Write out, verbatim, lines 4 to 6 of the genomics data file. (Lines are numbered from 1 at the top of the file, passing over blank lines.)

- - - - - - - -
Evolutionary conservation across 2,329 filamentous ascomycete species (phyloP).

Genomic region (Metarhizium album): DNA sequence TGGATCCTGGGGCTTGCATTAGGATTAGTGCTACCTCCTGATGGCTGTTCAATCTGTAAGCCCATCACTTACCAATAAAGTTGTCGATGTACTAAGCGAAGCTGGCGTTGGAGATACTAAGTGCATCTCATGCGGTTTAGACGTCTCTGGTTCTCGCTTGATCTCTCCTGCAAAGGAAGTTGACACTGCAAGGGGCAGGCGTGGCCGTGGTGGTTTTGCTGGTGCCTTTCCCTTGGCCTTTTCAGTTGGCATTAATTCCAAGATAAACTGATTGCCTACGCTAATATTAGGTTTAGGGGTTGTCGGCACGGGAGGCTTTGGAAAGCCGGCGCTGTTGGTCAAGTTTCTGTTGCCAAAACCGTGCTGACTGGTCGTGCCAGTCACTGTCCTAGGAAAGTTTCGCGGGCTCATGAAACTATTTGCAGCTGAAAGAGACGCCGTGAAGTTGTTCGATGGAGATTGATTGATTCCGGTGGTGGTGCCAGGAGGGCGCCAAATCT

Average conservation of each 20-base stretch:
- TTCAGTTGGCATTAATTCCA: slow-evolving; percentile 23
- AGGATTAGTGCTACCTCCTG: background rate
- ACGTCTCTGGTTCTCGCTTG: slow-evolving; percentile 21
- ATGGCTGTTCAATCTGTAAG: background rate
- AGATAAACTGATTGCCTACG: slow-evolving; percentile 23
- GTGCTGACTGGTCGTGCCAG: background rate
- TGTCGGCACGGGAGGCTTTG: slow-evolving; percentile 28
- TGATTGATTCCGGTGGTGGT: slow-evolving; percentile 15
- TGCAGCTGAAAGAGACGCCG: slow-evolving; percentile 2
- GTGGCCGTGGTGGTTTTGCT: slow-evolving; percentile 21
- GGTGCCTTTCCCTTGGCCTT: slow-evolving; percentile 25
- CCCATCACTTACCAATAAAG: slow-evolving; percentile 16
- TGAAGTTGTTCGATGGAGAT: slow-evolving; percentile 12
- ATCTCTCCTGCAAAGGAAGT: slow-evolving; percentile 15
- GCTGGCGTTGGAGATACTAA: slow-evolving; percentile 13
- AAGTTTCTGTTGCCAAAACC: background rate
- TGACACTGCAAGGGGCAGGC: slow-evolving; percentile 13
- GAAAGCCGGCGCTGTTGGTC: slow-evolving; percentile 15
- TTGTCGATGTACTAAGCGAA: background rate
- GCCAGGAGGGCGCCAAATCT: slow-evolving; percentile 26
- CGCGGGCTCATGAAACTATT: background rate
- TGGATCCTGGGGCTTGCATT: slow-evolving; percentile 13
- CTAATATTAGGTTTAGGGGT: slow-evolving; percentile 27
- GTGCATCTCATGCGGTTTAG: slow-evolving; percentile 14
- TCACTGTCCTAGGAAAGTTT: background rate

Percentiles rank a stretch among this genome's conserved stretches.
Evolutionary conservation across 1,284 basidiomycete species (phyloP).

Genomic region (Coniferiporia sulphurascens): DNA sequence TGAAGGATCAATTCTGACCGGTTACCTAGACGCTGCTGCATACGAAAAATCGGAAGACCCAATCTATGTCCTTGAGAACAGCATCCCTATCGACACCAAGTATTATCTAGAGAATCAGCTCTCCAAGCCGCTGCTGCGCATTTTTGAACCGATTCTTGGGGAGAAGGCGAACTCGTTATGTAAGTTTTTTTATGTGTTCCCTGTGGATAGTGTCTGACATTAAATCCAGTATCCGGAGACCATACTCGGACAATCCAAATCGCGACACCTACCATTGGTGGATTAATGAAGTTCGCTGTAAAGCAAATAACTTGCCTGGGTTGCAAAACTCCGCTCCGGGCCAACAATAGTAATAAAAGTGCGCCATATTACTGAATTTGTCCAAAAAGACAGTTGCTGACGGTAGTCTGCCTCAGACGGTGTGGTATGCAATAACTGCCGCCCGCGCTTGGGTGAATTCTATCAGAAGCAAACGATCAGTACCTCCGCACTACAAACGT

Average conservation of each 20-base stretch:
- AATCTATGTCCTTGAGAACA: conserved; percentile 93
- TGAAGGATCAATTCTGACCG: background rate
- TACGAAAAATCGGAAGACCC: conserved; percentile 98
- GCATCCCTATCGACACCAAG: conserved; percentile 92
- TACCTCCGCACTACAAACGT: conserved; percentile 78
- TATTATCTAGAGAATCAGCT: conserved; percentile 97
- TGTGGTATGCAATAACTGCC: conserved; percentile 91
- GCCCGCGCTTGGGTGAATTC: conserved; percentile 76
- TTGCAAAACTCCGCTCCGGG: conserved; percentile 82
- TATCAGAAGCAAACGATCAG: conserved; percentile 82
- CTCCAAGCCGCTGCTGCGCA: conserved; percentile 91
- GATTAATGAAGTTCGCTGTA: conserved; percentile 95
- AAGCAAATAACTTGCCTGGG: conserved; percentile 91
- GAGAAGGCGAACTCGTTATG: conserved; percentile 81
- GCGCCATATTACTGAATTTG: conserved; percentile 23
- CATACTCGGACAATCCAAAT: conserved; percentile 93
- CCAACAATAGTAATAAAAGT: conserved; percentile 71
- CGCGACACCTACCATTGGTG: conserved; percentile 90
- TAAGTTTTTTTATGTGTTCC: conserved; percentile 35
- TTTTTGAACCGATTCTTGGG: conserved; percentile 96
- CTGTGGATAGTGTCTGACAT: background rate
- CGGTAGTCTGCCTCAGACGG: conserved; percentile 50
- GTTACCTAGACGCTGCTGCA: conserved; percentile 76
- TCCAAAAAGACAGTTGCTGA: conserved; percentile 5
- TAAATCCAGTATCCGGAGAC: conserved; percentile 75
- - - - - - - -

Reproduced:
- TTCAGTTGGCATTAATTCCA: slow-evolving; percentile 23
- AGGATTAGTGCTACCTCCTG: background rate
- ACGTCTCTGGTTCTCGCTTG: slow-evolving; percentile 21